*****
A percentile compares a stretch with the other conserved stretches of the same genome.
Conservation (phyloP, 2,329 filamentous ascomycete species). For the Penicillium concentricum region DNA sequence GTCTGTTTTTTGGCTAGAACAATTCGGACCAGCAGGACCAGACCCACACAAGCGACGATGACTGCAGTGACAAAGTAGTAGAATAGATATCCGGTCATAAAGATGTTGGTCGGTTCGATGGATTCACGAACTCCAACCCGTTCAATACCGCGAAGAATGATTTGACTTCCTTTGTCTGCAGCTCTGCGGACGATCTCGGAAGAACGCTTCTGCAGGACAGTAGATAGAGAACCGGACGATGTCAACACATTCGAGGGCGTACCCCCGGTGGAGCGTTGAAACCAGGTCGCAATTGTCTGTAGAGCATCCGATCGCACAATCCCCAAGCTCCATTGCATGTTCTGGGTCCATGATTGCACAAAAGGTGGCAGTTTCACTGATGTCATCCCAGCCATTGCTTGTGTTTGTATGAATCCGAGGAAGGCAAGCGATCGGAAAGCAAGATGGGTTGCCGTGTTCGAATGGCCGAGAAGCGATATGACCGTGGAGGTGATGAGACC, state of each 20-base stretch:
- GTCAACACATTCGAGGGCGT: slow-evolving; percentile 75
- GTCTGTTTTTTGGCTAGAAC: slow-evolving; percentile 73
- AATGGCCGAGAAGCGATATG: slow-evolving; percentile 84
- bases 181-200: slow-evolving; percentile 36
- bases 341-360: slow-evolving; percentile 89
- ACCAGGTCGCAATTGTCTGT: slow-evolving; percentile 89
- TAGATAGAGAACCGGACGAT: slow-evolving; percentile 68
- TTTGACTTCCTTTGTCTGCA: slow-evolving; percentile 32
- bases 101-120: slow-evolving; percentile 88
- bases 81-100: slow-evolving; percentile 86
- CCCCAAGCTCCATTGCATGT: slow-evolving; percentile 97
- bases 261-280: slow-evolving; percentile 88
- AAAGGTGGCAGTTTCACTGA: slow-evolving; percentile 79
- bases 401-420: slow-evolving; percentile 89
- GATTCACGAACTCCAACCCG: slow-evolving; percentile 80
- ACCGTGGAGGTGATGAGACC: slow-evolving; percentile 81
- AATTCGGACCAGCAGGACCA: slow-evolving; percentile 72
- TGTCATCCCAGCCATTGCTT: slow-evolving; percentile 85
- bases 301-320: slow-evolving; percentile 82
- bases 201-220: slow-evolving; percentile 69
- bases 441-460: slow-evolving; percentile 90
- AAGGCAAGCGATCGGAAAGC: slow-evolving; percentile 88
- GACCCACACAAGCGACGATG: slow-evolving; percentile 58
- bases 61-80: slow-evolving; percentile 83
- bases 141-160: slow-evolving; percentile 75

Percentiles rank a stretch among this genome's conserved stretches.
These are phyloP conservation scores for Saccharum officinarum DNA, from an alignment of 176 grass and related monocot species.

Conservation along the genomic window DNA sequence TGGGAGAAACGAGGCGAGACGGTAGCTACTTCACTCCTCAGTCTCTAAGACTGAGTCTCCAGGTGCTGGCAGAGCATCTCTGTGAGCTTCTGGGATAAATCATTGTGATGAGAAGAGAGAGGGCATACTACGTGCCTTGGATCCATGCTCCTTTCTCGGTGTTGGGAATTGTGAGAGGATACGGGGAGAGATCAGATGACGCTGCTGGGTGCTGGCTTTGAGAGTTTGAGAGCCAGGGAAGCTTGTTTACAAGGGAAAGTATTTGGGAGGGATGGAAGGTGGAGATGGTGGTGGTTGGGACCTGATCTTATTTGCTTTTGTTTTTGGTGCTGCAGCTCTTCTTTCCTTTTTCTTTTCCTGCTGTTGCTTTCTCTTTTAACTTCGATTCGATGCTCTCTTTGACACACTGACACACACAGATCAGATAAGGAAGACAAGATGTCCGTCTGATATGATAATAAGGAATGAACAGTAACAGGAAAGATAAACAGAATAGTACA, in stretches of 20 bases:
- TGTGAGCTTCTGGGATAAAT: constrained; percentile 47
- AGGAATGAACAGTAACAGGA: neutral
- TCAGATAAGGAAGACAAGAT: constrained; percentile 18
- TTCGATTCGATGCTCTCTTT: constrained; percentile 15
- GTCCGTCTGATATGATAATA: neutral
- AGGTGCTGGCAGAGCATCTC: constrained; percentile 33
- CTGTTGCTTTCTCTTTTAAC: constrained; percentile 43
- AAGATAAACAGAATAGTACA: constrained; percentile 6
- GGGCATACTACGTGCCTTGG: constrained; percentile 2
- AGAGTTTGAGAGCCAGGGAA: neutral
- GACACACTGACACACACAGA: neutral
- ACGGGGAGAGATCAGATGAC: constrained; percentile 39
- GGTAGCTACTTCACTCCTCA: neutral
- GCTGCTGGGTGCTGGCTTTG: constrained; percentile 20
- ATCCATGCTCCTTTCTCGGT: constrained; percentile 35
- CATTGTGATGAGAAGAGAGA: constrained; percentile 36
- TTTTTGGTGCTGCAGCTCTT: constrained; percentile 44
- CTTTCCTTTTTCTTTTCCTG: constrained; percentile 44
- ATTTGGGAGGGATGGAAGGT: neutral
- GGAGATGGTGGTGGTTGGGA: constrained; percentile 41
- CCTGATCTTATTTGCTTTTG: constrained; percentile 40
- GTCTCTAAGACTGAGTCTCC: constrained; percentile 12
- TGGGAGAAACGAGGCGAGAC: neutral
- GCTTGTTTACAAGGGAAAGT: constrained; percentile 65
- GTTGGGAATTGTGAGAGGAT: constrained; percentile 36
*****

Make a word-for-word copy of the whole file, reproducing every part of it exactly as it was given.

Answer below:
A percentile compares a stretch with the other conserved stretches of the same genome.
Conservation (phyloP, 2,329 filamentous ascomycete species). For the Penicillium concentricum region DNA sequence GTCTGTTTTTTGGCTAGAACAATTCGGACCAGCAGGACCAGACCCACACAAGCGACGATGACTGCAGTGACAAAGTAGTAGAATAGATATCCGGTCATAAAGATGTTGGTCGGTTCGATGGATTCACGAACTCCAACCCGTTCAATACCGCGAAGAATGATTTGACTTCCTTTGTCTGCAGCTCTGCGGACGATCTCGGAAGAACGCTTCTGCAGGACAGTAGATAGAGAACCGGACGATGTCAACACATTCGAGGGCGTACCCCCGGTGGAGCGTTGAAACCAGGTCGCAATTGTCTGTAGAGCATCCGATCGCACAATCCCCAAGCTCCATTGCATGTTCTGGGTCCATGATTGCACAAAAGGTGGCAGTTTCACTGATGTCATCCCAGCCATTGCTTGTGTTTGTATGAATCCGAGGAAGGCAAGCGATCGGAAAGCAAGATGGGTTGCCGTGTTCGAATGGCCGAGAAGCGATATGACCGTGGAGGTGATGAGACC, state of each 20-base stretch:
- GTCAACACATTCGAGGGCGT: slow-evolving; percentile 75
- GTCTGTTTTTTGGCTAGAAC: slow-evolving; percentile 73
- AATGGCCGAGAAGCGATATG: slow-evolving; percentile 84
- bases 181-200: slow-evolving; percentile 36
- bases 341-360: slow-evolving; percentile 89
- ACCAGGTCGCAATTGTCTGT: slow-evolving; percentile 89
- TAGATAGAGAACCGGACGAT: slow-evolving; percentile 68
- TTTGACTTCCTTTGTCTGCA: slow-evolving; percentile 32
- bases 101-120: slow-evolving; percentile 88
- bases 81-100: slow-evolving; percentile 86
- CCCCAAGCTCCATTGCATGT: slow-evolving; percentile 97
- bases 261-280: slow-evolving; percentile 88
- AAAGGTGGCAGTTTCACTGA: slow-evolving; percentile 79
- bases 401-420: slow-evolving; percentile 89
- GATTCACGAACTCCAACCCG: slow-evolving; percentile 80
- ACCGTGGAGGTGATGAGACC: slow-evolving; percentile 81
- AATTCGGACCAGCAGGACCA: slow-evolving; percentile 72
- TGTCATCCCAGCCATTGCTT: slow-evolving; percentile 85
- bases 301-320: slow-evolving; percentile 82
- bases 201-220: slow-evolving; percentile 69
- bases 441-460: slow-evolving; percentile 90
- AAGGCAAGCGATCGGAAAGC: slow-evolving; percentile 88
- GACCCACACAAGCGACGATG: slow-evolving; percentile 58
- bases 61-80: slow-evolving; percentile 83
- bases 141-160: slow-evolving; percentile 75

Percentiles rank a stretch among this genome's conserved stretches.
These are phyloP conservation scores for Saccharum officinarum DNA, from an alignment of 176 grass and related monocot species.

Conservation along the genomic window DNA sequence TGGGAGAAACGAGGCGAGACGGTAGCTACTTCACTCCTCAGTCTCTAAGACTGAGTCTCCAGGTGCTGGCAGAGCATCTCTGTGAGCTTCTGGGATAAATCATTGTGATGAGAAGAGAGAGGGCATACTACGTGCCTTGGATCCATGCTCCTTTCTCGGTGTTGGGAATTGTGAGAGGATACGGGGAGAGATCAGATGACGCTGCTGGGTGCTGGCTTTGAGAGTTTGAGAGCCAGGGAAGCTTGTTTACAAGGGAAAGTATTTGGGAGGGATGGAAGGTGGAGATGGTGGTGGTTGGGACCTGATCTTATTTGCTTTTGTTTTTGGTGCTGCAGCTCTTCTTTCCTTTTTCTTTTCCTGCTGTTGCTTTCTCTTTTAACTTCGATTCGATGCTCTCTTTGACACACTGACACACACAGATCAGATAAGGAAGACAAGATGTCCGTCTGATATGATAATAAGGAATGAACAGTAACAGGAAAGATAAACAGAATAGTACA, in stretches of 20 bases:
- TGTGAGCTTCTGGGATAAAT: constrained; percentile 47
- AGGAATGAACAGTAACAGGA: neutral
- TCAGATAAGGAAGACAAGAT: constrained; percentile 18
- TTCGATTCGATGCTCTCTTT: constrained; percentile 15
- GTCCGTCTGATATGATAATA: neutral
- AGGTGCTGGCAGAGCATCTC: constrained; percentile 33
- CTGTTGCTTTCTCTTTTAAC: constrained; percentile 43
- AAGATAAACAGAATAGTACA: constrained; percentile 6
- GGGCATACTACGTGCCTTGG: constrained; percentile 2
- AGAGTTTGAGAGCCAGGGAA: neutral
- GACACACTGACACACACAGA: neutral
- ACGGGGAGAGATCAGATGAC: constrained; percentile 39
- GGTAGCTACTTCACTCCTCA: neutral
- GCTGCTGGGTGCTGGCTTTG: constrained; percentile 20
- ATCCATGCTCCTTTCTCGGT: constrained; percentile 35
- CATTGTGATGAGAAGAGAGA: constrained; percentile 36
- TTTTTGGTGCTGCAGCTCTT: constrained; percentile 44
- CTTTCCTTTTTCTTTTCCTG: constrained; percentile 44
- ATTTGGGAGGGATGGAAGGT: neutral
- GGAGATGGTGGTGGTTGGGA: constrained; percentile 41
- CCTGATCTTATTTGCTTTTG: constrained; percentile 40
- GTCTCTAAGACTGAGTCTCC: constrained; percentile 12
- TGGGAGAAACGAGGCGAGAC: neutral
- GCTTGTTTACAAGGGAAAGT: constrained; percentile 65
- GTTGGGAATTGTGAGAGGAT: constrained; percentile 36